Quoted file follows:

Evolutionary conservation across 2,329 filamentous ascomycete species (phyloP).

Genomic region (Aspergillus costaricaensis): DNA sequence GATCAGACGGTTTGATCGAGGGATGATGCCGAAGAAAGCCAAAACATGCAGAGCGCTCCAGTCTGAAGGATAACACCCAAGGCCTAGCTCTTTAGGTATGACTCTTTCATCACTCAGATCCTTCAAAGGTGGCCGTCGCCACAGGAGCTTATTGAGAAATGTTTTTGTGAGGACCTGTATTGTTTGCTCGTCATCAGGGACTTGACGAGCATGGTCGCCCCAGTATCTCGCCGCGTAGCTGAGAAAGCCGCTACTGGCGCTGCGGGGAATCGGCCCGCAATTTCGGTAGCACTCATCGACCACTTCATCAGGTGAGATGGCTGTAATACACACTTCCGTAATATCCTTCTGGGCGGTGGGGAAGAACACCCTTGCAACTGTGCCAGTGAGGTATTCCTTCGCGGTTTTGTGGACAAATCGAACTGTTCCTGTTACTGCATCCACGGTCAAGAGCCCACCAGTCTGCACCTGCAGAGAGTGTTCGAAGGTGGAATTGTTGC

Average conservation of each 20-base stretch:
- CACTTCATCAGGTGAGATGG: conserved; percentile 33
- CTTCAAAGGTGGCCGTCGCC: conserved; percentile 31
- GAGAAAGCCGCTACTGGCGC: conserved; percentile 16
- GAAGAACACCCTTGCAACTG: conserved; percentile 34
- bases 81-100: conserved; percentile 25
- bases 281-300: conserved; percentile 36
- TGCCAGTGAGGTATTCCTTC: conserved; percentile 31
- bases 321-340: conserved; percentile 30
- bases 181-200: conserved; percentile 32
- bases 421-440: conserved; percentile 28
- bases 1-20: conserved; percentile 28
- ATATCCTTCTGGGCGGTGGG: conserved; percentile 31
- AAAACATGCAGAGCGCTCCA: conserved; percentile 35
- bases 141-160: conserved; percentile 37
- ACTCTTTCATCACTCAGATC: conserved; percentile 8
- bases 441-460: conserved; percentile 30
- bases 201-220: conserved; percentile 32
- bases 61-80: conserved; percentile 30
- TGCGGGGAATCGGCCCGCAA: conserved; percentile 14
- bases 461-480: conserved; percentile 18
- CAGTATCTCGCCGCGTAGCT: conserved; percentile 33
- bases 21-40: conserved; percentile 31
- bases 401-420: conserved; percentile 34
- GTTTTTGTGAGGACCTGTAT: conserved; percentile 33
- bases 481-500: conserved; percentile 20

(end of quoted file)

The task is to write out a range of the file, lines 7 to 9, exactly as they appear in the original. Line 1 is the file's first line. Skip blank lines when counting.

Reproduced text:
- GAAGAACACCCTTGCAACTG: conserved; percentile 34
- bases 81-100: conserved; percentile 25
- bases 281-300: conserved; percentile 36